I was wrong. This was one of the classic examples of a situation where the 7D is just a way better camera for the job hands down. Both shots were at f/4, ISO-100 and 1/1000 second. AF on and IS on (mode 1). At ISO-100, there was no advantage to the newer 5D Mark-III sensor. Both were right at home with the higher shutter speed. AF was spot on and on the 7D seemed a hair more confident/quicker than the 5D Mark III. Yes, I know the DIGIC5 processor is supposed to be 17x faster than the DIGIC 4 but as a software engineer I’m pretty sure having a processor dedicated to AF (7D has Dual DIGIC4 Processors) means parallel AF processing. In real life it’s either a wash or still a better performing configuration than a single DIGIC5.
This simple quick and rough test just confirmed my suspicions and what I’ve always tried to explain to some fellow photo geeks. Just because it’s a full frame camera does not necessarily mean it captures more detail in the true technical sense. The comparison here shows the 7D delivering the full moon with easily 2 times the number of pixels the 5D Mark-III and with similar clarity and sharpness using the same lens and settings.
I still maintain, for most other general scenarios and large field of view the 5D Mark-III will yield a superior image. However the 7D with it’s considerably higher pixel density will always yield much more detail (in this case, twice the detail). This is one of the many real life, real world scenarios that no ISO-Chart, spec sheet regurgitating blogging, rent-a-camera-for-a-weekend-reviewer will ever tell you. If you haven’t yet figured it out, I pretty much loathe most of the talking/blogging heads on the web just echoing whatever everyone else says.
This is one reason why I still hang onto my 7D. It is an amazing camera system. However it is imperative that a 7D owner only mount the best lens optics that money can buy because of the unforgiving and high pixel densities. The key is to know your shooting style, know and understand your camera system to make full use of it’s potential.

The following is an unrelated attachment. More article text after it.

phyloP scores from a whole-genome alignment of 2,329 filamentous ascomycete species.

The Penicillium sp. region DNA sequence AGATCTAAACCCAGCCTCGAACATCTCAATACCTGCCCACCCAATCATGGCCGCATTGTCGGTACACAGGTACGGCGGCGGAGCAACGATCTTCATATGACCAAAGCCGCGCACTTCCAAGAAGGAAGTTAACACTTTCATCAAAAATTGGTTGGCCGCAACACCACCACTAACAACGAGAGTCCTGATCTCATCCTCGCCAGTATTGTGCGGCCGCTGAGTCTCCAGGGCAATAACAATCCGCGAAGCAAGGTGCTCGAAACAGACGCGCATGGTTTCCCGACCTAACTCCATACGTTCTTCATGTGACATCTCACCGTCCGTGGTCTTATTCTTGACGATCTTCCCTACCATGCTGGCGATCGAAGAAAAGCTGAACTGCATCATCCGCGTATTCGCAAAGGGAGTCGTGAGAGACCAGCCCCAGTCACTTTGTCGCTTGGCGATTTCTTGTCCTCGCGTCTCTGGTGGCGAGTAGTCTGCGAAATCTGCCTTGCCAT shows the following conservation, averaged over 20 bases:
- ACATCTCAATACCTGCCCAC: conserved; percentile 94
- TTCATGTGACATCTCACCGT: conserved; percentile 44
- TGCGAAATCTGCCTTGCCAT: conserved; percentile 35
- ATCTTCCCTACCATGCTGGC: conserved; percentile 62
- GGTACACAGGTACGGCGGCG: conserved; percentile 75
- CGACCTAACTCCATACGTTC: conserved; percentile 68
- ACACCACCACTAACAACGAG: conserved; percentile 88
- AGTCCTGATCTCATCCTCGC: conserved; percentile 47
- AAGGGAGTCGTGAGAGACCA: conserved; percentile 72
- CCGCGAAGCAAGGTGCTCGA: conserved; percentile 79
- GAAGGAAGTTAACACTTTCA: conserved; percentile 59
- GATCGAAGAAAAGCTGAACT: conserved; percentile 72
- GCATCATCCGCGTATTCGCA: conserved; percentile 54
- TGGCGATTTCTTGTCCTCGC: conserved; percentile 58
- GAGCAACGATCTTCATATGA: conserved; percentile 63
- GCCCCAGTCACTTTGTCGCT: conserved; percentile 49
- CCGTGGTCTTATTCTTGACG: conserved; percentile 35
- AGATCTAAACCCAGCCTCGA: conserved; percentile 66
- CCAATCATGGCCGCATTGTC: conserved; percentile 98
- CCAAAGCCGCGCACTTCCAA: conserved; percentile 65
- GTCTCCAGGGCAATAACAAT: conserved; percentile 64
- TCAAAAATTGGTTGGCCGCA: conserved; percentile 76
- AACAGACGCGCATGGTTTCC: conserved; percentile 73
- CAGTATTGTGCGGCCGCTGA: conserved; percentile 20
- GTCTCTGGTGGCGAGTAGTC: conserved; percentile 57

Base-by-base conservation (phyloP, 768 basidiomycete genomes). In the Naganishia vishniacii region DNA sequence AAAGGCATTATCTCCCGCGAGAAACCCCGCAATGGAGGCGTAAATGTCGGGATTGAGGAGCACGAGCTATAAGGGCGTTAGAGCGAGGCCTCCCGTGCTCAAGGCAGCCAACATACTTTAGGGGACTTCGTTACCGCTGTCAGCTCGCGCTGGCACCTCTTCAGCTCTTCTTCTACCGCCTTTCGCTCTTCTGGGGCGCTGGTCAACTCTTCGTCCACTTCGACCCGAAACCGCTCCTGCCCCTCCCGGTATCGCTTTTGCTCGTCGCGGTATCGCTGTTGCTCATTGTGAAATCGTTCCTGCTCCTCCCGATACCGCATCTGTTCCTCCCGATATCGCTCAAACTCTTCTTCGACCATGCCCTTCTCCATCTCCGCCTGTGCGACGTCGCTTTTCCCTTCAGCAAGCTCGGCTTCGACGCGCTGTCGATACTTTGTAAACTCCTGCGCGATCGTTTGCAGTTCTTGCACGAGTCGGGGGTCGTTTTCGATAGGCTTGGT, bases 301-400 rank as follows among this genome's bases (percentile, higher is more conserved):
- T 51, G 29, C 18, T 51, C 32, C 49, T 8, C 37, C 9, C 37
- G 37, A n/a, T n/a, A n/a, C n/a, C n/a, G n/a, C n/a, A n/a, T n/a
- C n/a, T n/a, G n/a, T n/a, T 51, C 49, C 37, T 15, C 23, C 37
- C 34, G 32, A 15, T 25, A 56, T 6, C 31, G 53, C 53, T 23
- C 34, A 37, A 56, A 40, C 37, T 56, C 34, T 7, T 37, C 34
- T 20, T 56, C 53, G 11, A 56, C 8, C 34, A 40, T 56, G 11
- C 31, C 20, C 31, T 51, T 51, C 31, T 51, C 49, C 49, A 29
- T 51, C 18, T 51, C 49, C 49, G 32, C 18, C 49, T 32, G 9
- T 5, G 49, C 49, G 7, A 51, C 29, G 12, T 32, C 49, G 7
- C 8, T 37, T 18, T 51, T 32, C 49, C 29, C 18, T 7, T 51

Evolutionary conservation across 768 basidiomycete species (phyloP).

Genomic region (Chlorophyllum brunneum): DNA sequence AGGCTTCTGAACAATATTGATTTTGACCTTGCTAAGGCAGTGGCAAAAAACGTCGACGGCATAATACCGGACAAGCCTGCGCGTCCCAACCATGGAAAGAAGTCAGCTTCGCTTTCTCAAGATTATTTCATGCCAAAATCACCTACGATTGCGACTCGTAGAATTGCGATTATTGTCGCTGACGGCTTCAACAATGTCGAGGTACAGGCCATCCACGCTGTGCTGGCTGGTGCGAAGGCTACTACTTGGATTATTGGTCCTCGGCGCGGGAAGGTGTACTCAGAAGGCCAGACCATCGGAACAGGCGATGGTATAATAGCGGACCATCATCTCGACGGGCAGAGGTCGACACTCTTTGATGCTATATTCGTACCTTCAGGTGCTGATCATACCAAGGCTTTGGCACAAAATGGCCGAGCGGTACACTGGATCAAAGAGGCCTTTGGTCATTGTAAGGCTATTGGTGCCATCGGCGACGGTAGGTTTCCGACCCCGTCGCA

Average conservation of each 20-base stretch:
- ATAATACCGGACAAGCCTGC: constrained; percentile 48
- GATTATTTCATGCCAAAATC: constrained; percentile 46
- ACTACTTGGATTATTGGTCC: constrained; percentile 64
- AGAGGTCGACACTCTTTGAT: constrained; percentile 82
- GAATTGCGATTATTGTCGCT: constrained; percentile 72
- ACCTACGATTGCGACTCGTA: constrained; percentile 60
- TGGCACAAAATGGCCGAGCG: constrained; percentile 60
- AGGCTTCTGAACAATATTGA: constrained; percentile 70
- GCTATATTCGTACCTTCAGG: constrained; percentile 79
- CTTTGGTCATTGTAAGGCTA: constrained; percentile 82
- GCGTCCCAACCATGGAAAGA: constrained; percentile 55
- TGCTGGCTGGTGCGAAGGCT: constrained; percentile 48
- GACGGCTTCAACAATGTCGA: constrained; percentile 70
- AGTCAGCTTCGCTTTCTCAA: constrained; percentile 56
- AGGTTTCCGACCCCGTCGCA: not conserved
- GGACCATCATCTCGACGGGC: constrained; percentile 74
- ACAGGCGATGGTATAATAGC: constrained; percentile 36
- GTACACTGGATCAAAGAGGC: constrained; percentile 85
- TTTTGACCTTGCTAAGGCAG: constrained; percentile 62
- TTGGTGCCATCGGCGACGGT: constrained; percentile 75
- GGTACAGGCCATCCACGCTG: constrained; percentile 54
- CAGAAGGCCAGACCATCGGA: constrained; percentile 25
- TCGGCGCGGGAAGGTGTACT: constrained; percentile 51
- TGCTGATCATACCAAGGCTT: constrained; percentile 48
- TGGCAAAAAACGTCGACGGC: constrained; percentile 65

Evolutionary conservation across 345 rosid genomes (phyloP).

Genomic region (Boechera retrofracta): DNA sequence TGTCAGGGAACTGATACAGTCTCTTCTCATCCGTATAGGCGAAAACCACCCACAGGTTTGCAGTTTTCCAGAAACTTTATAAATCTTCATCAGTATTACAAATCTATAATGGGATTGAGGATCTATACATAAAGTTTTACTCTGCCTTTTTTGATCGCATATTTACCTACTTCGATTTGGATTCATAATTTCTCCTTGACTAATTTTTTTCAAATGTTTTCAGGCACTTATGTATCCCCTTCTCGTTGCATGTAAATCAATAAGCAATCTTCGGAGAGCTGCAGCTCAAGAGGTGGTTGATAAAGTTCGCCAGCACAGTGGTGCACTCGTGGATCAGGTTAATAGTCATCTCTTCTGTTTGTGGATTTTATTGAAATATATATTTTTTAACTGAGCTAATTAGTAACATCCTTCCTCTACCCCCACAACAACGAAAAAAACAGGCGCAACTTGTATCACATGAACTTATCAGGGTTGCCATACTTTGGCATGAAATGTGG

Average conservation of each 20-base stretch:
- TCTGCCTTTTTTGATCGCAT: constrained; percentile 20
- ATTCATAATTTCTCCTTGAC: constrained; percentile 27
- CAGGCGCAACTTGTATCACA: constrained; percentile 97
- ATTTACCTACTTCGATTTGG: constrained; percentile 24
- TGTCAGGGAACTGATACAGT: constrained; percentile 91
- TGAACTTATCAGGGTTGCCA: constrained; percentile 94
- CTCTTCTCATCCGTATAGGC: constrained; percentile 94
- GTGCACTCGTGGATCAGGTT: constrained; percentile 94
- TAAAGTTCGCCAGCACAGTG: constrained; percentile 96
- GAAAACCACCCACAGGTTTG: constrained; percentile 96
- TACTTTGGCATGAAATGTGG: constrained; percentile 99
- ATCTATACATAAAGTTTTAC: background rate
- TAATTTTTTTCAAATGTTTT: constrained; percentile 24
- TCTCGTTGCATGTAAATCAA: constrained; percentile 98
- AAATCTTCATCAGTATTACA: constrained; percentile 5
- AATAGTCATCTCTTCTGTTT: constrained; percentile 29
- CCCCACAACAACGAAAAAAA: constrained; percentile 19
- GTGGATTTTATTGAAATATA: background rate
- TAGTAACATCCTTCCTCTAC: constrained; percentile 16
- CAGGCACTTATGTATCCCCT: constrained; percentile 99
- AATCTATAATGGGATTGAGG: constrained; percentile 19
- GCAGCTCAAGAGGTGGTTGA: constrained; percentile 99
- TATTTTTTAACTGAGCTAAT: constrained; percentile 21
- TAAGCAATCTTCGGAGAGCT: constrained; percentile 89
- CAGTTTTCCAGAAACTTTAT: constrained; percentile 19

Yes I do own both camera systems and actively shoot both.
What I enjoy most about photography is that I never really know what beauty awaits, but I do know when it arrives, I’ll be there to take it all in.
My day was done early and I had been having a little bit of an itch to capture the sunset with a time lapse. I also hadn’t taken my 7D out since I got the 5D Mark III. So I decided to head down to Old Sacramento to explore a nice vantage point to take in the view, lights and changing colors of the sunset. This was the main reason why I bought a second body, so I can pull double duty on my photo outings. During the last few years I’ve found myself having to make several trips to the same location just to capture my stills and time lapses. Add to that unpredictable weather and it becomes quite expensive to get the shot I want.
I set the 7D up for the time lapse and let it run, while I took my time soaking up the view and trying various takes on the scene with the 5D Mark III.
Here is a shot from the 5D Mark-III. I used the in-camera HDR which works quite well actually.
Here is the composed time lapse from the 7D. I probably should have let it go 20-30 minutes longer to soak-in the night lights, but not bad for a random evening. You can view full screen and full HD at 1080p for full detail and effect. Enjoy.